Publications by Year: 2019

Van der Kaap-Deeder, J., Soenens, B., Mabbe, E., Dieleman, L., Mouratidis, A., Campbell, R., & Vansteenkiste, M. (2019). From Daily Need Experiences to Autonomy-Supportive and Psychologically Controlling Parenting via Psychological Availability and Stress. Parenting, 19, 177-202. Routledge. Publisher's VersionAbstract
Objective. This study sought to identify processes linking daily parental need experiences to daily parenting, focusing on the intervening role of parental psychological availability and stress. Design. In total, 206 mothers (Mage = 40.33 years) and 206 fathers (Mage = 42.36 years) and their elementary school child (Mage = 9.93 years; 46.6% female) participated in a 7-day multi-informant diary study. Results. Parents? daily need satisfaction was related to more daily psychological availability and lower daily stress in parent-child interactions, but parental need frustration related to less daily psychological availability and more stress. Psychological availability and stress were related to more daily parent-reported and child-perceived autonomy support and psychological control, respectively. However, parental need-based experiences were related to children?s reported parenting only indirectly (i.e., through psychological availability and stress). These associations were obtained at the within-day level but not in models predicting parenting the next day. Conclusion. Parental need-based experiences are a critical resource for parenting.
Haerens, L., Krijgsman, C., Mouratidis, A., Borghouts, L., Cardon, G., & Aelterman, N. (2019). How does knowledge about the criteria for an upcoming test relate to adolescents’ situational motivation in physical education? A self-determination theory approach. European Physical Education Review, 25(4), 983-1001. Publisher's VersionAbstract
Students’ knowledge about the criteria for an upcoming test is a crucial component of assessment quality. Grounded in self-determination theory, we investigated whether knowledge about the criteria for an upcoming test related to students’ situational motivation and experienced anxiety during physical education (PE). We also examined whether these relations were: (a) mediated by need-based experiences; and (b) moderated by teachers’ motivating style. Participants were 659 students (55.54% boys, 44.46% girls, mean age 14.72 years, standard deviation = 0.94) out of 40 classes from 32 schools taught by 39 different PE teachers. Analyses through multilevel structural equation modeling showed that students with more knowledge about the criteria for an upcoming test valued and enjoyed the lesson more (i.e. autonomous motivation), and felt less aloof (i.e. amotivation). Relations between knowledge about the criteria and students’ situational motivation were mediated by experienced need satisfaction. Specifically, students who had more knowledge about the criteria for an upcoming test felt more in charge of their learning process (i.e. autonomy satisfaction), felt more effective in reaching their goals (i.e. competence satisfaction) and felt more connected to the teacher (i.e. relatedness satisfaction). Although relations between knowledge about the criteria and students’ motivation were not moderated by teachers’ motivating style, teachers’ motivating style displayed independent relations with students’ motivation. Implications for assessment quality and students’ motivation in PE are discussed.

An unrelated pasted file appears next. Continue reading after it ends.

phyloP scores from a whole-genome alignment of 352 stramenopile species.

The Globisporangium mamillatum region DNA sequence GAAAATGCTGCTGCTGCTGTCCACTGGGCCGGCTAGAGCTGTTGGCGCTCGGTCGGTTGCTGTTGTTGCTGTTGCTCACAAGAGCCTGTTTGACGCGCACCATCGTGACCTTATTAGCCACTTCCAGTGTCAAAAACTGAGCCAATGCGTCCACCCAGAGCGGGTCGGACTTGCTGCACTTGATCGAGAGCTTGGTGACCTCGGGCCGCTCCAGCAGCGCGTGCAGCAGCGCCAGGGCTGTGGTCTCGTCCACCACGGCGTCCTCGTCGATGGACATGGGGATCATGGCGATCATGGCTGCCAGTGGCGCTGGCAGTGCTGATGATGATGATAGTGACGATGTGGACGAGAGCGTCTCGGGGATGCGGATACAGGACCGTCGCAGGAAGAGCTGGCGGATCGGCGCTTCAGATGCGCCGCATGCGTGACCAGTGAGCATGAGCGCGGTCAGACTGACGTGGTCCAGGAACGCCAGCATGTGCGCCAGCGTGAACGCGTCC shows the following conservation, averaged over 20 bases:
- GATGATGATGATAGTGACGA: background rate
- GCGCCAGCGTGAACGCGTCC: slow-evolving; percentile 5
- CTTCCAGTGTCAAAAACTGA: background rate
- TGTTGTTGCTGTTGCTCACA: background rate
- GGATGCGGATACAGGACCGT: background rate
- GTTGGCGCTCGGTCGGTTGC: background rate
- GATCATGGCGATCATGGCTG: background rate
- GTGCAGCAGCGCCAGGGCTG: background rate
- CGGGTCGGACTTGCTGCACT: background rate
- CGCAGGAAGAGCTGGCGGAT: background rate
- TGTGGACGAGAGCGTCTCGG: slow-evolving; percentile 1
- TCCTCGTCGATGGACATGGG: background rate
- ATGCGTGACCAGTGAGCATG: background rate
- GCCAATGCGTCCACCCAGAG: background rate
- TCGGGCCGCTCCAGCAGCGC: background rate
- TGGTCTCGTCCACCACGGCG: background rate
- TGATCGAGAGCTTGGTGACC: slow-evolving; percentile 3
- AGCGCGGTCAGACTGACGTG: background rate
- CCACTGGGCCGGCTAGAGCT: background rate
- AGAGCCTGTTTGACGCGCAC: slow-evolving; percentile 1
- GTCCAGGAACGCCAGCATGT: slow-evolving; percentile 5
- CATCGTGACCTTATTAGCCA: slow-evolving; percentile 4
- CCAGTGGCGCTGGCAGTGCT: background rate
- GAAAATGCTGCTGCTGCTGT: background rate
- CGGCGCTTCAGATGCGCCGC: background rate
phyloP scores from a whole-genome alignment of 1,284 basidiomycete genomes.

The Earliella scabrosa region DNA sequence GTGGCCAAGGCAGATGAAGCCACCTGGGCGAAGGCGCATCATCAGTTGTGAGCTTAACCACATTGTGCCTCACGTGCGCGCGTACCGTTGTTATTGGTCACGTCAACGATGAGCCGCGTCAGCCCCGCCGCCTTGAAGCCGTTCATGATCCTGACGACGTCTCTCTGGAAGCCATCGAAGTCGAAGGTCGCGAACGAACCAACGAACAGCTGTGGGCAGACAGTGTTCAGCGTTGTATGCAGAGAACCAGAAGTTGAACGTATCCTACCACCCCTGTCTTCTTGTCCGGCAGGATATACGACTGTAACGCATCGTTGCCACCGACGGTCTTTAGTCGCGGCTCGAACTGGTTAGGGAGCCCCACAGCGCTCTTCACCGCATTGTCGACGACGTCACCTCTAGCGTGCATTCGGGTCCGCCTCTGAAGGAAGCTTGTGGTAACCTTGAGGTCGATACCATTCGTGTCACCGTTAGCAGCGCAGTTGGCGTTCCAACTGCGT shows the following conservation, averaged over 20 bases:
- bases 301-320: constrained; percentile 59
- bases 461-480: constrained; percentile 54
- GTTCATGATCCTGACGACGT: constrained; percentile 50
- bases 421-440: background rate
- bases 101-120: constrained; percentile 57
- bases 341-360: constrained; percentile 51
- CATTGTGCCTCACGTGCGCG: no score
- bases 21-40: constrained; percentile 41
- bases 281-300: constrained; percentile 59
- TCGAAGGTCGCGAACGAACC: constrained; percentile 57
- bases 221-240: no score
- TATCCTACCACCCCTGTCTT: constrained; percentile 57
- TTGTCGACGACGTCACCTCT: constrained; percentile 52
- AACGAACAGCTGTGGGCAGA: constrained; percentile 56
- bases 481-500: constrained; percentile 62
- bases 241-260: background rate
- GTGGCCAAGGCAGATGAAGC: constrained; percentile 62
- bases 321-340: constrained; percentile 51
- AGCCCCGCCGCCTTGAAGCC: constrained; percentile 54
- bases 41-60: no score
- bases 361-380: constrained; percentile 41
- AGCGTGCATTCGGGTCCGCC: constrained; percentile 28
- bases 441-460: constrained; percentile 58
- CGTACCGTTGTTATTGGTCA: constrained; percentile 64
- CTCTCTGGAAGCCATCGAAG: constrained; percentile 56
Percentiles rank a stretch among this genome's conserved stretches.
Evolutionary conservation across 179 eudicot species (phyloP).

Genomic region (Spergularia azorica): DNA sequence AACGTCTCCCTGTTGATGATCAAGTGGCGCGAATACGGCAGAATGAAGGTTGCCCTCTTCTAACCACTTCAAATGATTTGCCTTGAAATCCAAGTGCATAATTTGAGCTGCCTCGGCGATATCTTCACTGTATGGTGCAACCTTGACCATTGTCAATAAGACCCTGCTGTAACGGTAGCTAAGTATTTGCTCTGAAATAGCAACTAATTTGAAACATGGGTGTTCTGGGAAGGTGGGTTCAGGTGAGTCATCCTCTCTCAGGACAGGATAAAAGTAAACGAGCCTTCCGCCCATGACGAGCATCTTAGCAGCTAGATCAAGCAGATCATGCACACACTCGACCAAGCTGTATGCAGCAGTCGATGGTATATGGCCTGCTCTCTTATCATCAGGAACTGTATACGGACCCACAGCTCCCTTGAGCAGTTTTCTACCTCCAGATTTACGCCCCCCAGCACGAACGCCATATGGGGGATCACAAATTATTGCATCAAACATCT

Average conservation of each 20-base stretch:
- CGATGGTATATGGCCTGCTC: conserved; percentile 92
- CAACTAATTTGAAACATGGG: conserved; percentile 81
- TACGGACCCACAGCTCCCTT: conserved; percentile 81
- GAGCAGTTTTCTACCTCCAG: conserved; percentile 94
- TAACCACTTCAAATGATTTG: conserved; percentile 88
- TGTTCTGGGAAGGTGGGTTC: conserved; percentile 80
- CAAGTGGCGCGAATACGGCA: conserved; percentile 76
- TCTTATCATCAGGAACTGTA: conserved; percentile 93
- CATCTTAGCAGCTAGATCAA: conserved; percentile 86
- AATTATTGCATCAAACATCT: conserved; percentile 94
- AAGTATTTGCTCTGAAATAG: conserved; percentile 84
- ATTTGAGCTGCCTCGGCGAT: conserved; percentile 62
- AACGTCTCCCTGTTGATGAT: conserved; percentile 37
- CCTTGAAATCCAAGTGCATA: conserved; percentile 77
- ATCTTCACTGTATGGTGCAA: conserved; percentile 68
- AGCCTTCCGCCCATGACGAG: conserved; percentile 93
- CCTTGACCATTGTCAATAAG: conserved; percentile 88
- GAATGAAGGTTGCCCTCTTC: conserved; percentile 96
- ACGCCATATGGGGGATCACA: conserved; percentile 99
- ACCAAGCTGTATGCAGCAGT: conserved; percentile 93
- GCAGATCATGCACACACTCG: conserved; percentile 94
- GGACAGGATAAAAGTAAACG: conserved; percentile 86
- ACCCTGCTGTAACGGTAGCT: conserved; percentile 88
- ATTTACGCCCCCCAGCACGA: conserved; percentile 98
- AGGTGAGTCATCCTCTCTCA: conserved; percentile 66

Mouratidis, A., Sayil, F. M., Kumru, A., Selcuk, B., & Soenens, B. (2019). Maternal knowledge as a mediator of the relation between maternal psychological control and altruistic prosocial, instrumental Prosocial, and antisocial behavior. Merrill-Palmer Quarterly, 65, 207-231. Publisher's VersionAbstract
Past research has shown that, while psychological control increases the risk for adolescents’ antisocial behavior, maternal knowledge of adolescents’ activities decreases this risk. Yet, research is somewhat inconclusive about the role of psychologically controlling parenting in parental knowledge. Also, the role of both predictors in prosocial behavior remains largely unknown. In this 1-year, multi-informant, prospective study, we investigated these issues by recruiting a sample of Turkish early adolescents (N = 229, Mage = 11.89 years, SD = 0.32, 47.0% boys) and their mothers. After controlling for baseline adolescent-reported maternal knowledge, we found mother-reported psychological control to negatively predict adolescent-reported maternal knowledge 1 year later. In turn, maternal knowledge related negatively to antisocial behavior and positively to altruistic prosocial behavior (but not to instrumental prosocial behavior). These findings highlight the key role that maternal psychological control and knowledge can have in adolescents’ social functioning.